‘The only time I heard a noise was something that sounded like squeezing air out of a water bottle noise. She was extremely pale and weak so I did suggest that we go to bed.
‘When I got up the next day for work I gave her a kiss and told her I loved her. I was on my dinner break when I messaged her.
‘She told me she was going to the hospital and I thought it was about her miscarriage and that she would be fine.
‘When I got home from work police were there and they then wanted to search the bins. If I’d have known what was going on I would have done everything in my power to do something about it. I loved her very, very much. I was very proud of her. She was good to me, very loving.’
Prosecuting Louise Blackwell QC told the hearing: ‘He recalls that when she was in the bathroom he asked her if she was okay and she said she was okay and said that she had a miscarriage.
‘He didn’t fully grasp the situation but did ask if she needed medical attention and she declined and he believed that she was about to handle it herself. She didn’t accept any help and he was totally unaware about the birth and death of Mia Kelly.
‘He described feeling exceptionally guilty about what had happened while he was in the flat while he was blissfully unaware of the circumstances of what was happening in the bathroom. He said that she was over possessive of him and as a couple they became isolated. He accepted that control because he didn’t get anywhere when he questioned her.’
Detectives examined Tunstill’s iPad and found internet searches had been carried out on pregnancies, about drugs that induce abortion and about a man who was arrested over the murder of his children.
She later claimed the baby was already dead when she was born and claimed she never even knew whether the infant was a boy or a girl.
In court she claimed she had had Asperger’s syndrome and harboured paranoid thoughts that people were out to kill her and her unborn child.
She insisted she thought was having a miscarriage but didn’t believe Mia to be a full term baby and she said the child showed no signs of life.
She accepted causing the baby’s stab wounds but claimed she could not recall administering them.
But the jury rejected her account and took less than four hours to find her guilty of murder.
Sentencing, Mr Justice Davis, said: ‘The victim was a baby who had barely taken its first breaths.
‘The victim was killed by her mother and her mother, having killed the baby, took limited but definite steps to conceal what she had done.
‘Had there been no visit by the defendant to the hospital on the following day, or the day after, it is perfectly possible that the bin in which the body was kept would have been put into the communal waste and been disposed of with nobody being any the wiser.
‘Rachel Tunstill gave wholly contradictory accounts as to whether or not she was pregnant and if she was, to what extent.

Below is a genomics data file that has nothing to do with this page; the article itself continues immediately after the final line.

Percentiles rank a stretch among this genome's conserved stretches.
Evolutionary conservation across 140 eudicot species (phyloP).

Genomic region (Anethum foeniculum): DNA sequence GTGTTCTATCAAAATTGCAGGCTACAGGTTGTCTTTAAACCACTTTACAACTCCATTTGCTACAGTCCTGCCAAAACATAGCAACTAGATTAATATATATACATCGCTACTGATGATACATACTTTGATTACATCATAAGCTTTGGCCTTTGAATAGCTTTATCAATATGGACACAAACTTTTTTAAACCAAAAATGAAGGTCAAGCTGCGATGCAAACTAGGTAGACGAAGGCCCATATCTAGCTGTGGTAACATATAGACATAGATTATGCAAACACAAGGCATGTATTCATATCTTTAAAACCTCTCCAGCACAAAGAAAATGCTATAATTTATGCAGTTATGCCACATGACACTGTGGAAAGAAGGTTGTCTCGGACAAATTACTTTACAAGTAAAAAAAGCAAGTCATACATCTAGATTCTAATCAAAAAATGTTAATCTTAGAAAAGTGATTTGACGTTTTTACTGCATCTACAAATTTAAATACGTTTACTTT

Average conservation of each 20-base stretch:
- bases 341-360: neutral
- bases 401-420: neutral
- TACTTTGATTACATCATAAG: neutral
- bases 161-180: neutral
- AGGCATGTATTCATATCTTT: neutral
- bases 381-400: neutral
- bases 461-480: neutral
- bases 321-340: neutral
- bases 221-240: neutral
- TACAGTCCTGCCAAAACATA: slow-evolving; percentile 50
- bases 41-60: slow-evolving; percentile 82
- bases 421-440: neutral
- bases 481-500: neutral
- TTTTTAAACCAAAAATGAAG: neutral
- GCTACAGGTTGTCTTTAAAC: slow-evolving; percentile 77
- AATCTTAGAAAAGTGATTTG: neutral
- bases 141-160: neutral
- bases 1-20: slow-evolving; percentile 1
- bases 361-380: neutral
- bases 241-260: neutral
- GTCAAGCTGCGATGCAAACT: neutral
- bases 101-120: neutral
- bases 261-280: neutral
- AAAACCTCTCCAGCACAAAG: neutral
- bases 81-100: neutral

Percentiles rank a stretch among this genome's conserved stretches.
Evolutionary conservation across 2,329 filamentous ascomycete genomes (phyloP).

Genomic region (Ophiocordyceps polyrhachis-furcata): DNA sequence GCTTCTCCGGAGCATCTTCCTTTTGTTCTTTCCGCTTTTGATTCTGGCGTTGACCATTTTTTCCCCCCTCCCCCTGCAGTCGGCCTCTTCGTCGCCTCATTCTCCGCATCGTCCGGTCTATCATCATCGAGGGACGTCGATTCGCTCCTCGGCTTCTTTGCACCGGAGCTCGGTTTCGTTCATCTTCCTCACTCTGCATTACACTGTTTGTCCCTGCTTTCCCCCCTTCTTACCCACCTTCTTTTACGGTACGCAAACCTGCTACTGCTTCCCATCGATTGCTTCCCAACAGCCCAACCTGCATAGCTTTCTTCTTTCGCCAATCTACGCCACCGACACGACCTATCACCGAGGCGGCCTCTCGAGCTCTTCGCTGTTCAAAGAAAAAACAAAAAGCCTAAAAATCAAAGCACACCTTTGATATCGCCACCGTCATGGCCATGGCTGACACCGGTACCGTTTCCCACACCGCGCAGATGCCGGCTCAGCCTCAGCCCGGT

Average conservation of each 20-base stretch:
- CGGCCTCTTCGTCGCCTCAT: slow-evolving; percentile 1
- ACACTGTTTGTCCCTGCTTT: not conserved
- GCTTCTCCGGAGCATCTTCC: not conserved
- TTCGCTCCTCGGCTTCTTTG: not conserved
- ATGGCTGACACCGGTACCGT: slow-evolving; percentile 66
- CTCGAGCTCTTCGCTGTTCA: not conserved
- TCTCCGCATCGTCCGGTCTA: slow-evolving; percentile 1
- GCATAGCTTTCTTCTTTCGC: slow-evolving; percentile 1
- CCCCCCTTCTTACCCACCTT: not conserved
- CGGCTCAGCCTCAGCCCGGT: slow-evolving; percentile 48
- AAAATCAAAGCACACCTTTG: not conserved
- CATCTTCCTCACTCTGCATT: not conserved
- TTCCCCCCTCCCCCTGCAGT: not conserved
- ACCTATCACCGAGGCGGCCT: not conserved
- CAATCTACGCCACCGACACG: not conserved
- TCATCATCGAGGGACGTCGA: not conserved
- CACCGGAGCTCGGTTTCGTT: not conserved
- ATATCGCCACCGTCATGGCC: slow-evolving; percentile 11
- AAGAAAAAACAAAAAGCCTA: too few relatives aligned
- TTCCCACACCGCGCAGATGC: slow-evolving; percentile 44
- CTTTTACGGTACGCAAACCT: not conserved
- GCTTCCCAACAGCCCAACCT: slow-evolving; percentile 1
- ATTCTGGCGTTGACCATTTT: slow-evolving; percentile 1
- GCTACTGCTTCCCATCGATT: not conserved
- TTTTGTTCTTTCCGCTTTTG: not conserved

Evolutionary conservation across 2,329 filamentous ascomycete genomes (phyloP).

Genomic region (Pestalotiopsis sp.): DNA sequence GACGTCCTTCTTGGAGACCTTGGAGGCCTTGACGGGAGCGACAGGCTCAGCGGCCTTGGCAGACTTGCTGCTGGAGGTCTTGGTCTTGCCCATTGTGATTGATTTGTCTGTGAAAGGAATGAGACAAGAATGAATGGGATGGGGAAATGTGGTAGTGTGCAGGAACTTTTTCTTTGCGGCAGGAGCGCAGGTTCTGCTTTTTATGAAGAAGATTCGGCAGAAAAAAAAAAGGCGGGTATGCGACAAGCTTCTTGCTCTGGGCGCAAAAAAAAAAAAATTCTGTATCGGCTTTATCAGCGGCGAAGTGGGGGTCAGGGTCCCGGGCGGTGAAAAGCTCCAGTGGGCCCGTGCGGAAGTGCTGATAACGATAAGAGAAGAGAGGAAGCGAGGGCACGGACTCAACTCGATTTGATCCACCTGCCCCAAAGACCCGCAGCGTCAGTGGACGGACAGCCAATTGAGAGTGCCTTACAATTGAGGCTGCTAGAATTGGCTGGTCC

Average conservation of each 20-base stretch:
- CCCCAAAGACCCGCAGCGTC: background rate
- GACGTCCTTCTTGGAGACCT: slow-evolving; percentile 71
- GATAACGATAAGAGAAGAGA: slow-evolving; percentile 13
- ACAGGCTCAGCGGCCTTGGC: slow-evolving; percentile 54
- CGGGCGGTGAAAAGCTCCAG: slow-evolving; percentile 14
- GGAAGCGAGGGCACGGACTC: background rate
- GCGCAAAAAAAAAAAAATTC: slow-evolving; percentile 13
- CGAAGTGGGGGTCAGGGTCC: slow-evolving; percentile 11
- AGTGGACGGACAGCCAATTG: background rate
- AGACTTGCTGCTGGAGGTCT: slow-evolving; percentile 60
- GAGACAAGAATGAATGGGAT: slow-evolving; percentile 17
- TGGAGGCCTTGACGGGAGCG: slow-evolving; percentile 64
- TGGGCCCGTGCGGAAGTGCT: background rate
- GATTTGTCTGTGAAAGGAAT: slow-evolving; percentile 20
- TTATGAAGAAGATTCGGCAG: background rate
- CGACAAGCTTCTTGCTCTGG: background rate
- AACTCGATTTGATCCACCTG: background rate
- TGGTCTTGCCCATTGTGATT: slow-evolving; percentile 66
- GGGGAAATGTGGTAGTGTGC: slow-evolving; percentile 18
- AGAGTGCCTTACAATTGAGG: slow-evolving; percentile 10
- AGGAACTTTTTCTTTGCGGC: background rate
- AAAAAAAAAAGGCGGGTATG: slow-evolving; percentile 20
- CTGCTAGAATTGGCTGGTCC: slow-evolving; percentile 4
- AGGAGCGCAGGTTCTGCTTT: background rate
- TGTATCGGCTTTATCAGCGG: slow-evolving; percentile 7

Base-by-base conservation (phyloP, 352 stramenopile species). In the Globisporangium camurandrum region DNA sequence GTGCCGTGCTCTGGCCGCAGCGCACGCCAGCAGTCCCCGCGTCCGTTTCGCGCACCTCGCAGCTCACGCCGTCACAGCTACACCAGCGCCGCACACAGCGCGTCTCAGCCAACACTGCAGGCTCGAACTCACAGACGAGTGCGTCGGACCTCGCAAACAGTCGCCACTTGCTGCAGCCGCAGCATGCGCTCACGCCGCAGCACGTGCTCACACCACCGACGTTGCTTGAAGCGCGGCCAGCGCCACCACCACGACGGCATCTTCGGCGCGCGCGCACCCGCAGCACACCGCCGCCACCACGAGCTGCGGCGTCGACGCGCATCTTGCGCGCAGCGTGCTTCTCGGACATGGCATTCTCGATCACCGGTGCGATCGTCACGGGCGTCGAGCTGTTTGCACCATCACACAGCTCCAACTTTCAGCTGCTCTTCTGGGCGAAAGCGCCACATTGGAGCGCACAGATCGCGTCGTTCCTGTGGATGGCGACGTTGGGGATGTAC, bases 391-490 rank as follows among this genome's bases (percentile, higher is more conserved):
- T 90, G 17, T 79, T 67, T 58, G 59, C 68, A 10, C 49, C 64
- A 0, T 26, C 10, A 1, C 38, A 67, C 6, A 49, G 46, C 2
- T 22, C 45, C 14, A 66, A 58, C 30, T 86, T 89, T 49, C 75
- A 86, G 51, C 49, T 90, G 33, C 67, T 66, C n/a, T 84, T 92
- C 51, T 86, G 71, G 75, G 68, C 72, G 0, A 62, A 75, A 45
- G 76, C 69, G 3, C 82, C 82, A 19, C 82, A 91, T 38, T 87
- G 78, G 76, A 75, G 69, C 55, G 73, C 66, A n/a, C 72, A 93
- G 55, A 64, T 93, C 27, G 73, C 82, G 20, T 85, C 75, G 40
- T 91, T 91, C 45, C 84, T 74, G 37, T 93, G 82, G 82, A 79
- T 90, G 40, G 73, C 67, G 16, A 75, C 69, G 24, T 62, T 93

‘Without her crime being discovered by the hospital, she would have claimed some late miscarriage and nobody would have been any the wiser.’
Following the jury’s verdict, Tunstill fell to the floor sobbing loudly as justice Davis said: ‘What you did was to take the life of a newborn baby.’
Flanked by medical support workers, Tunstill wailed: ‘I’m not going anywhere’ as she was led from the dock to the cells.
The judge said: ‘In closing his case to the jury Mr Kealy, Tunstill’s defence lawyer, said the jury would want to know why this had happened, and so they would, and so would I.
‘The answer is that there is no way of knowing why this happened, just that it did.
‘It is a truly distressing, dreadful crime.’
The judge handed Tunstill a life sentence with a minimum term of 20 years.
Detective Chief Inspector Jill Johnston, of Lancashire Police, who led the investigation, said: ‘This was a truly horrific incident involving the callous and brutal murder of a defenceless new-born baby. I cannot begin to understand why Rachel Tunstill committed this horrendous act.
‘The person who should not be forgotten in this is the victim. This poor child should have been able to look to Rachel Tunstill for the protection and love of a parent. Instead this defenceless baby found herself subjected to the dreadful injuries which sadly caused her death.
‘My thoughts remain with the wider family of baby Mia who have been through so much over the last year. They have conducted themselves with tremendous dignity and I hope that this conviction and sentence can offer them some comfort as they try to move on with their lives.
‘Finally I would like the jury for their careful consideration of this case and all of the police officers and staff involved in this very difficult and upsetting enquiry. They have conducted themselves with great professionalism. I would also like to thank again the community in Burnley for their co-operation and understanding throughout this time.’